The interior structures of planets are attracting more and more detailed attention; these studies could be of great value in improving our understanding of the early evolution of Earth. Seismological investigations of planet interiors rely primarily on seismic waves excited by seismic events. Since tectonic activities are much weaker on other planets, e.g. Mars, the magnitudes of their seismic events are much smaller than those on Earth. It is therefore a challenge to detect seismic events on planets using such conventional techniques as short-time average/long-time average (STA/LTA) triggers. In pursuit of an effective and robust scheme to detect small-magnitude events on Mars in the near future, we have taken Apollo lunar seismic observations as an example of weak-activity data and developed an event-detection scheme. The scheme reported here is actually a two-step processing approach: the first step involves a despike filter to remove large-amplitude impulses arising from large temperature variations; the second step employs a matched filter to unmask the seismic signals from a weak event hidden in the ambient and scattering noise. The proposed scheme has been used successfully to detect a moonquake that was not in the known moonquake catalogue, demonstrating that the two-step strategy is a feasible method for detecting seismic events on planets. Our scheme will provide a powerful tool for seismic data analysis of the Interior Exploration using Seismic Investigations, Geodesy and Heat Transport (InSight) mission, and China’s future lunar missions.
PLANETARY SCIENCES
Formation mechanism of the Lidang circular structure in the Guangxi Province
Pan Yan, ZhiYong Xiao, YiZhen Ma, YiChen Wang, Jiang Pu
2019, 3(4): 298 -304   doi: 10.26464/epp2019031
Abstract:
The Lidang circular structure in the center of the Guangxi Province is about 8 km in diameter. This structure appears as an abnormal shallow depression that has disturbed the rather harmonic regional joint systems. Its unique occurrence in the whole region, the circular morphology, negative topography, and the spatial distribution of interior and exterior strata are all consistent with those of impact craters that are formed by asteroidal or cometary collision. To test the impact hypothesis, we carried out both field investigation and remote sensing study of this structure. Regional geological history suggests that if the impact hypothesis were correct, the impact event should have occurred at or after the Early Permian. Field investigation found that the strata inside and outside the crater are dominated by parallel stacks of Lower and Upper Permian limestone that have various thicknesses and different mud contents. The layers of limestone within and outside the circular structure have identical attitudes; no structural disturbances were visible in the outcrops. Field investigations provide conclusive evidence against the impact cratering hypothesis. A high-resolution digital elevation model shows that the spatial distribution of rounded mountains within the structure is controlled by faint but continual extension of joints, suggesting that the crater interior has gone through a much higher degree of erosion. Therefore, regional joints that had once existed within the crater are preserved less well than exterior terrains, forming the abruptly disrupted circular depression. Differential erosion, as the possible formation mechanism of the Lidang structure, is consistent with the different mud contents found between the interior and exterior limestone. The circular outline of this structure may correspond to the shape of the original deposition basin. In conclusion, the Lidang circular structure is a polje formed by karstification, not an astrobleme.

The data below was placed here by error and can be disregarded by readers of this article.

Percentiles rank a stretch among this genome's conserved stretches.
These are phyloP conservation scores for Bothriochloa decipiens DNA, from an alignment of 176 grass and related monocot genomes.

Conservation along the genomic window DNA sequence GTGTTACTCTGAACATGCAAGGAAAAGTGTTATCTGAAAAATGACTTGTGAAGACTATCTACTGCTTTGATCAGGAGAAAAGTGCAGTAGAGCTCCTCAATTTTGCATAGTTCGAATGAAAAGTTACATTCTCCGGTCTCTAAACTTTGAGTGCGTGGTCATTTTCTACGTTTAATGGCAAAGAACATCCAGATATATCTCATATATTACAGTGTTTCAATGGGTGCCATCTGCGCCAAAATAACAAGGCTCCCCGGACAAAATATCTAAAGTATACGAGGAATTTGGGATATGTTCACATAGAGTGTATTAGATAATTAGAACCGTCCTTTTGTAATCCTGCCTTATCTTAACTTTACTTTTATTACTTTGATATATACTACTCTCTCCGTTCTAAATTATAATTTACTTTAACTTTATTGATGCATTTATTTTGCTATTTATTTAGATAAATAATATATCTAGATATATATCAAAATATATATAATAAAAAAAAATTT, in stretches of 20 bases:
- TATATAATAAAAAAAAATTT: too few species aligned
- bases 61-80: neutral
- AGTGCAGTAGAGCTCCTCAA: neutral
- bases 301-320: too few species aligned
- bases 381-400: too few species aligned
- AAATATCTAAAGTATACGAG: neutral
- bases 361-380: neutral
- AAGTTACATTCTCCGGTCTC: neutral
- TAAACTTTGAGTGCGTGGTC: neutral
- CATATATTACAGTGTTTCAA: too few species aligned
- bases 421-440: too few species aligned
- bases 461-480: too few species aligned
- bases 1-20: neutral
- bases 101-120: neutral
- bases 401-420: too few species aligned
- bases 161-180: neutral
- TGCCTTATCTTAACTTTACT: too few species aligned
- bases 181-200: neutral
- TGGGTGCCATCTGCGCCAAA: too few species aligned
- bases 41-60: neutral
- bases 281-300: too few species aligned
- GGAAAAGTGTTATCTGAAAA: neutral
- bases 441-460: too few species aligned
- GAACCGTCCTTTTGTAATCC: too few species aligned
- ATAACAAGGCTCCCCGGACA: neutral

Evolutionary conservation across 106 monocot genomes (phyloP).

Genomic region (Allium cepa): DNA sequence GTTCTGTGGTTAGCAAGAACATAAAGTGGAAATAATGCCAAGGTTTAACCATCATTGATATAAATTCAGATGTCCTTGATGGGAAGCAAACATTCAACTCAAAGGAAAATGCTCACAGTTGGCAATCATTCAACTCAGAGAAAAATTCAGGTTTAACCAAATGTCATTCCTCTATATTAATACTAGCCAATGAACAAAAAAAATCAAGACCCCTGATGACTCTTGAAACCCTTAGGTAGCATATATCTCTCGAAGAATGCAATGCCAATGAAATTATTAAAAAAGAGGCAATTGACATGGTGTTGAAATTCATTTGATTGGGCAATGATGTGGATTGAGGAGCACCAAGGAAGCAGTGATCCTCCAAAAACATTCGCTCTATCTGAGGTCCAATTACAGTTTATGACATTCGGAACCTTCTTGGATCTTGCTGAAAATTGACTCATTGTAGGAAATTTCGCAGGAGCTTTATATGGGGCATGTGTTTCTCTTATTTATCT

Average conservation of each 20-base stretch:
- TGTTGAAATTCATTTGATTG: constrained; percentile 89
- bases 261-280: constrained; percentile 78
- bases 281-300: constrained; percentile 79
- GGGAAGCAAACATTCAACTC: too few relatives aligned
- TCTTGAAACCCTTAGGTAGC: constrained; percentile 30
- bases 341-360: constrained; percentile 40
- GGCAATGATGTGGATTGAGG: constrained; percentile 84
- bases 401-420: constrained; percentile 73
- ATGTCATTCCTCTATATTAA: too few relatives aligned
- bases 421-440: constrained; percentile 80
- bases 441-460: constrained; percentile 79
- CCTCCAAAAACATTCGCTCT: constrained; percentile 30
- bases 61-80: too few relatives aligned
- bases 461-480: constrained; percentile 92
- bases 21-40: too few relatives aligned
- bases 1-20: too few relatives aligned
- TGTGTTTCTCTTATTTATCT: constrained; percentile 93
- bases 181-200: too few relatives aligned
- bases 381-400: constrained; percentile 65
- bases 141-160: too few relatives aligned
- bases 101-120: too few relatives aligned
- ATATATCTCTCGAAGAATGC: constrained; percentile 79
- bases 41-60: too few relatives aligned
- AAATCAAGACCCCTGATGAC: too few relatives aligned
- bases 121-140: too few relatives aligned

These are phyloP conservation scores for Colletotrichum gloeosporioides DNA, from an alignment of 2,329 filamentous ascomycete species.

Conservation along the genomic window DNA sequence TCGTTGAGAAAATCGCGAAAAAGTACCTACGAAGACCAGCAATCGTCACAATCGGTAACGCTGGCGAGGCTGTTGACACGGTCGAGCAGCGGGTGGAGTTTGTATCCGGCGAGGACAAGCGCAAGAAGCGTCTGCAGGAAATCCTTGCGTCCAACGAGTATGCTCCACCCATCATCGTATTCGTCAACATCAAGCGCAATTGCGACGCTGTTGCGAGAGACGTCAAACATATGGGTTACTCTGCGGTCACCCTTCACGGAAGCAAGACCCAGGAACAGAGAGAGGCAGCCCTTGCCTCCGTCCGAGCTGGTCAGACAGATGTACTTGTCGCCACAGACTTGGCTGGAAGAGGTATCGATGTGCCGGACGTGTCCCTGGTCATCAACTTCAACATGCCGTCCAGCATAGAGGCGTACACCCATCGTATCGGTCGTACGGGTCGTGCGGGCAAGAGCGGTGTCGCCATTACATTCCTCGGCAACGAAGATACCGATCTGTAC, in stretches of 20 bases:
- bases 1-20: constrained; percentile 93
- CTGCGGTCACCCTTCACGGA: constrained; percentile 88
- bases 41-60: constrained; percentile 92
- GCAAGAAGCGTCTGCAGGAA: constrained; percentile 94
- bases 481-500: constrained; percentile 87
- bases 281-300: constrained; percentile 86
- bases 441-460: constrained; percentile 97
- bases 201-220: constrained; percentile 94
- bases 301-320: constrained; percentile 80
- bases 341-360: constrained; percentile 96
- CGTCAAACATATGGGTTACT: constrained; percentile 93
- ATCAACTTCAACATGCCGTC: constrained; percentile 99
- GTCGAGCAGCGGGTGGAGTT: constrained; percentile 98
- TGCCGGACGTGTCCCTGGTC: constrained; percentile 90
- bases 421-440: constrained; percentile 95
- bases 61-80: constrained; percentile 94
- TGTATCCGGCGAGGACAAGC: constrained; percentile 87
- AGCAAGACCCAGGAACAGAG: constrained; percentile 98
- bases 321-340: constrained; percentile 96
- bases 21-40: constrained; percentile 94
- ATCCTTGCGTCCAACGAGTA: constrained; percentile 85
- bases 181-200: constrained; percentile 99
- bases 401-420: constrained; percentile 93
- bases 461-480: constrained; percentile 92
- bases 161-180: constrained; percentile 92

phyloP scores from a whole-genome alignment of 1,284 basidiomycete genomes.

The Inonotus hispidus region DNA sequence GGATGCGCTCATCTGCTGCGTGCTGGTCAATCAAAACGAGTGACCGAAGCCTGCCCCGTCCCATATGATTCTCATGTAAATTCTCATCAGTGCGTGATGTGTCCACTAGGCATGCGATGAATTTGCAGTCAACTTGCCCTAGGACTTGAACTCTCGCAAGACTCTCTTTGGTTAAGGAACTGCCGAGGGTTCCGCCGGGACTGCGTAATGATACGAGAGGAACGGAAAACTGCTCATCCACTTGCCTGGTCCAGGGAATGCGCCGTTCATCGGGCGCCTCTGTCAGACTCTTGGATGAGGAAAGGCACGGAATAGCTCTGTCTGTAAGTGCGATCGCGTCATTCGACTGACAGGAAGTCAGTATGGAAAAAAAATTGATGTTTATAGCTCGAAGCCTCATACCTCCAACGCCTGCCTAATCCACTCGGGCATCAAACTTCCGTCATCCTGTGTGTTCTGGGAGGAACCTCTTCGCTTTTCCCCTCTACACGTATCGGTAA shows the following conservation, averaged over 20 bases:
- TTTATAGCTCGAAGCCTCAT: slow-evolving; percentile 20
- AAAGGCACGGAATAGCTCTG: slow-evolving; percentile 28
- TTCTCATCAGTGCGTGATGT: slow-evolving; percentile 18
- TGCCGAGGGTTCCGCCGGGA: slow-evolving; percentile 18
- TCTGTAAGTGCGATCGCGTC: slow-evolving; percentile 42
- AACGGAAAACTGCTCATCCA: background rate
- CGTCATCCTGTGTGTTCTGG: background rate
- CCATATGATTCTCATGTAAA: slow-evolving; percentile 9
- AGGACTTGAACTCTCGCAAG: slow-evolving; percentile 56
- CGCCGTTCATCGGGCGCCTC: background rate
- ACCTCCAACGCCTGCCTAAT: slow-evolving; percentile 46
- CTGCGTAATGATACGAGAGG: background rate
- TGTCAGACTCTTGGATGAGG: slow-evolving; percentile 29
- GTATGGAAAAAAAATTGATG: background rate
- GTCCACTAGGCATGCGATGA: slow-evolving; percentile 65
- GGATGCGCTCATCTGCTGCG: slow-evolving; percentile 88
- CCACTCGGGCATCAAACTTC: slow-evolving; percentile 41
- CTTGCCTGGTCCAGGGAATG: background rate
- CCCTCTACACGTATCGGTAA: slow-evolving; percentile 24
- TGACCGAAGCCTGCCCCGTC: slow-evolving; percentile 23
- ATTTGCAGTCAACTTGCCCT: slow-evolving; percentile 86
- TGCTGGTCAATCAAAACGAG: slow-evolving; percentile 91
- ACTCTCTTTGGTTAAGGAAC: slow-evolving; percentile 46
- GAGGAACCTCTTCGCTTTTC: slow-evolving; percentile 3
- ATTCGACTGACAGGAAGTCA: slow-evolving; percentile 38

SPACE PHYSICS: MAGNETOSPHERIC PHYSICS
Poleward-moving recurrent auroral arcs associated with impulse-excited standing hydromagnetic waves
HuaYu Zhao, Xu-Zhi Zhou, Ying Liu, Qiu-Gang Zong, Robert Rankin, YongFu Wang, QuanQi Shi, Xiao-Chen Shen, Jie Ren, Han Liu, XingRan Chen
2019, 3(4): 305 -313   doi: 10.26464/epp2019032
Abstract:
In Earth's high-latitude ionosphere, the poleward motion of east–west elongated auroral arcs has been attributed to standing hydromagnetic waves, especially when the auroral arcs appear quasi-periodically with a recurrence time of a few minutes. The validation of this scenario requires spacecraft observations of ultra-low-frequency hydromagnetic waves in the magnetosphere and simultaneous observations of poleward-moving auroral arcs near the spacecraft footprints. Here we present the first observational evidence from the multi-spacecraft THEMIS (Time History of Events and Macroscale Interactions during Substorms) mission and the conjugated all-sky imager to support the scenario that standing hydromagnetic waves can generate the quasi-periodic appearance of poleward-moving auroral arcs. In this specific event, the observed waves were toroidal branches of the standing hydromagnetic waves, which were excited by a pulse in the solar wind dynamic pressure. Multi-spacecraft measurements from THEMIS also suggest higher wave frequencies at lower L shells (consistent with the distribution of magnetic field line eigenfrequencies), which indicates that the phase difference across latitudes would increase with time. As time proceeds, the enlarged phase difference corresponds to a lower propagation speed of the auroral arcs, which agrees very well with the ground-based optical data.